'Ava' Is the Latest Junky Action Movie to Hit Big on Netflix

The assassin thriller's not even that great, but fans of the genre will likely end up streaming it anyway.

ava movie
Vertical Entertainment

Ever since Netflix unveiled its Top 10 feature earlier this year, the ever-changing list has provided an occasionally bizarre look at what's actually popular on the service. For example, last week's Mank, a much-discussed likely Oscar contender from director David Fincher, made only a brief appearance in the Top 10 movie list before being unceremoniously bumped by Little Nicky, an Adam Sandler movie from 2000 where the comedian plays the son of Satan. As of this writing, the top spot on the list belongs to Ava, a Jessica Chastain vehicle that briefly played in theaters back in August before arriving on Netflix on December 7. Unless Mank carried a pistol in his Netflix thumbnail, Fincher's movie didn't stand a chance. 

The Top 10 has become a breeding ground for junky, violent action movies that had largely unremarkable runs in theaters. These are some of the other titles currently hanging in the Top 10: 2016's wannabe crime epic Triple 9, which features a truly wild Kate Winslet performance as a Russian mobster; 2018's vigilante thriller Peppermint, which finds Jennifer Garner going full Death Wish; and 2016's heist drama Marauders, which stars Bruce Willis and looks like it was generated by a direct-to-DVD algorithm. Earlier this year, the Mark Wahlberg spy bloodbath Mile 22, a would-be franchise starter from 2018, also briefly blew up on Netflix. These movies shouldn't be confused with the in-house Netflix action movies—projects like Extraction, The Old Guard, Project Power, and Spencer Confidential, another attempt at a Wahlberg series—that also flood the streaming service.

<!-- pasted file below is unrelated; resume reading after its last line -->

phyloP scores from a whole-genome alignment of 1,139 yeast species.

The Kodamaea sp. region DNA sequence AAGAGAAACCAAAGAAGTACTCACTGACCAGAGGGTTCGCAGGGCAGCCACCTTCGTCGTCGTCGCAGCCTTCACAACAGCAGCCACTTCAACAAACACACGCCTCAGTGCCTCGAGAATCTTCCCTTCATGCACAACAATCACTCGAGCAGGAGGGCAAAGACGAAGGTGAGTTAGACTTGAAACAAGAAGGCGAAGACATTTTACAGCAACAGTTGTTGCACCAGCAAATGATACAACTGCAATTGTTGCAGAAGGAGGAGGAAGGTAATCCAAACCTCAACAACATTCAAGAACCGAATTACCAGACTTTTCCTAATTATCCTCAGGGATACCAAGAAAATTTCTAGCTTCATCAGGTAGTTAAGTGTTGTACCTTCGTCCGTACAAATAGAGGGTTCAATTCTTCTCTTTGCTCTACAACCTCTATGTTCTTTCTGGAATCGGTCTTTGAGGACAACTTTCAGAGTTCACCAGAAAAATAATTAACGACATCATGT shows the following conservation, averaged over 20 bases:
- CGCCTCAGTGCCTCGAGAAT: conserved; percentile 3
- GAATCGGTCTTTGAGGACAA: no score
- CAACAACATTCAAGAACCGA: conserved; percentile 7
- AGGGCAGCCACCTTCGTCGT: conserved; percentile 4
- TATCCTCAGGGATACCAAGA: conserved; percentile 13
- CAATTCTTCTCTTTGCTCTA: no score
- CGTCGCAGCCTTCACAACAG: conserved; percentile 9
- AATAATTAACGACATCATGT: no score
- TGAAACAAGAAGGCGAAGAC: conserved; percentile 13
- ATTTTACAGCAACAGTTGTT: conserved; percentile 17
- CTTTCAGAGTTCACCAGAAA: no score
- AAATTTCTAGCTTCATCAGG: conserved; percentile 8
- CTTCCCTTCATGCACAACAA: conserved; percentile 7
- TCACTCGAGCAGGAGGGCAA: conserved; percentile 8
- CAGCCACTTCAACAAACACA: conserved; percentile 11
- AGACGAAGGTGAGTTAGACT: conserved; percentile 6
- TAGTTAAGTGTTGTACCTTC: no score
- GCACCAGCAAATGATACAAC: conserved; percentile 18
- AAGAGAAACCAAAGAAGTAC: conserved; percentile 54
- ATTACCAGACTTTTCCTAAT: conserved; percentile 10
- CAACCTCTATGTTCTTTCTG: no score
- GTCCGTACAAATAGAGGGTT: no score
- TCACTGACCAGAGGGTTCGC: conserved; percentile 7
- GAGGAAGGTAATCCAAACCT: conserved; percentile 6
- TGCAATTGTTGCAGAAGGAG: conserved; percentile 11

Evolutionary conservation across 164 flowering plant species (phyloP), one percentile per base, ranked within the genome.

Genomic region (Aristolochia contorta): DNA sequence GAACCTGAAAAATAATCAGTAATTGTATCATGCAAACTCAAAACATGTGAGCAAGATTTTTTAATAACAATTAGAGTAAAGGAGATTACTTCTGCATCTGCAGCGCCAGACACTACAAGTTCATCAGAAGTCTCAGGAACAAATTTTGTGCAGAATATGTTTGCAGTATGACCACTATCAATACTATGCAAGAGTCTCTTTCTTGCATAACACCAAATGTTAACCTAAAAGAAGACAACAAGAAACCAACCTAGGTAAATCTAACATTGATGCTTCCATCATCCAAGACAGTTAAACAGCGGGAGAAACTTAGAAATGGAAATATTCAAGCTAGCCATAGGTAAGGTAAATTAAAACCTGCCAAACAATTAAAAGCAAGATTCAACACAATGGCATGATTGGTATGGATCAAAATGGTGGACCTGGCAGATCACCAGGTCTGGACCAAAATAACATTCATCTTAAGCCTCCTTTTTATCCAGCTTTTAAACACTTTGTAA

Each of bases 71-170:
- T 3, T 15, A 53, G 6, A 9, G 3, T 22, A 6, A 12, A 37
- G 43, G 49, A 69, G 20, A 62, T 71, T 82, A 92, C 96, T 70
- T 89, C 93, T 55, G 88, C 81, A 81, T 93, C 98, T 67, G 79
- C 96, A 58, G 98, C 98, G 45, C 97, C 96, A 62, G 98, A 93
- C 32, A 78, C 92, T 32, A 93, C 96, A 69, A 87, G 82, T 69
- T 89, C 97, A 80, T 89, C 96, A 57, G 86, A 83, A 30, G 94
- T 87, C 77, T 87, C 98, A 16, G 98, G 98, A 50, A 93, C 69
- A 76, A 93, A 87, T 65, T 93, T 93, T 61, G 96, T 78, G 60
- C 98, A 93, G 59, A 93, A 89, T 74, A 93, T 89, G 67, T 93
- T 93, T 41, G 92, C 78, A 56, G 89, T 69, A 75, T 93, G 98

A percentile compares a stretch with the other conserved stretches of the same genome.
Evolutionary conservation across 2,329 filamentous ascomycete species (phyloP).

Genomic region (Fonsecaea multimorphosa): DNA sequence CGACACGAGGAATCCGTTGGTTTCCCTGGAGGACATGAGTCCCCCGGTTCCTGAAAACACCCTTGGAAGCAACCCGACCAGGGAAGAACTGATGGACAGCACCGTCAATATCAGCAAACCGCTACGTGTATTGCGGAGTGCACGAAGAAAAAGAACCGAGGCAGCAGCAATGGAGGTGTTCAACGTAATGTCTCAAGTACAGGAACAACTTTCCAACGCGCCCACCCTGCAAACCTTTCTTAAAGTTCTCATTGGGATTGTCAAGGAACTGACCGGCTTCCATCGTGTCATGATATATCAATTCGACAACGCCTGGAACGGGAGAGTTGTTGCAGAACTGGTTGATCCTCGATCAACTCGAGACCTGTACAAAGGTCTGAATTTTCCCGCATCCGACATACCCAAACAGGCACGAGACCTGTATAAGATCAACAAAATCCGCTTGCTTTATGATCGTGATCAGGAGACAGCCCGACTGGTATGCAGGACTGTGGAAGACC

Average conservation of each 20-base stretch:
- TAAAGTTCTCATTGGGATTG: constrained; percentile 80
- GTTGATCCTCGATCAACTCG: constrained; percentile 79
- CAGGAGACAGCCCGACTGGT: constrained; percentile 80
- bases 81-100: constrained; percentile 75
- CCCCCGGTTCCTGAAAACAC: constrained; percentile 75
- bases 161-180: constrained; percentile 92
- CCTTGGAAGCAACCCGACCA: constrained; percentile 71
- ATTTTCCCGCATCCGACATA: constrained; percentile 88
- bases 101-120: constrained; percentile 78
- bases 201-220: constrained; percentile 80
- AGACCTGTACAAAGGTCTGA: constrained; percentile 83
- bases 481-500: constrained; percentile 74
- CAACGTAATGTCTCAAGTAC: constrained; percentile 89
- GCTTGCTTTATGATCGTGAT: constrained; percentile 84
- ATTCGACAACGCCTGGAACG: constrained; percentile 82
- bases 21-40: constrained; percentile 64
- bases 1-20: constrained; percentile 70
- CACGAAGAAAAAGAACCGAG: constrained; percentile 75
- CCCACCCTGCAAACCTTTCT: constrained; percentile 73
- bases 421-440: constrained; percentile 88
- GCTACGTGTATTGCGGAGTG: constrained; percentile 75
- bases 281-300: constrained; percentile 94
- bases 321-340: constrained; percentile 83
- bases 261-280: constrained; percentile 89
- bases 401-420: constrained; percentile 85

click to play video
Vertical Entertainment/YouTube

While Ava might look like a high-octane gun-fu throat-punch in the mold of John Wick or Atomic Blonde, the movie is both stranger and more frustrating than its marketing material suggests. It opens predictably enough, with Chastain putting on a chipper Southern accent and picking up a man at an airport before shooting him in the backseat of her car. But as her character Ava moves through the world, trading banter with her handler Duke (John Malkovich) and visiting with her mother Bobbi (Geena Davis), the movie shifts into an odd tonal register between family melodrama and espionage potboiler. Ava herself is confused, questioning the ethics of her line of work, and so is the movie around her.

Ava was directed by Tate Taylor, who was brought in to replace the film's original director, screenwriter Matthew Newton, after his history of alleged assault surfaced, and the movie shares some of the herky jerky rhythms as Taylor's last film, 2019's Octavia Spencer movie Ma. That movie gleefully switched between broad comedy and tawdry psychological horror, playing up the absurdity of the premise; it wasn't exactly good, but it was playful. There's a reason it generated so many silly memes.

Taylor has less success with Ava, which will probably not inspire many jokes online. Instead of a Bourne-like globe-trotting conspiracy plot, Newton's script places its ass-kicking protagonist at an awkward dinner with her estranged sister (Jess Weixler) and her sister's husband (Common), who also has a gambling problem and used to date Ava. There's too much going on, almost like the movie thinks an abundance of psychobabble can paper over a lack of character development, and most of it is uninteresting. (It doesn't help that so much of the movie takes place in generic-looking hotel rooms and lobbies.)

Like many of the other junky action movies available on Netflix, Ava does at least boast one fun performance. Chastain, who is playing a variation on the hardened CIA agent she played in Zero Dark Thirty, doesn't really get a chance to enjoy herself here. She's too busy making amends, choking out henchmen, and attempting to control her drinking problem. Luckily, Colin Farrell plays the villain Simon, and he expertly smirks his way through his role. He's an actor who would do well in his own Netflix action movie—or he should just release a forgettable thriller and wait for it to end up on the service.

Need help finding something to watch? Sign up here for our weekly Streamail newsletter to get streaming recommendations delivered straight to your inbox.

Dan Jackson is a senior staff writer at Thrillist Entertainment. He's on Twitter @danielvjackson.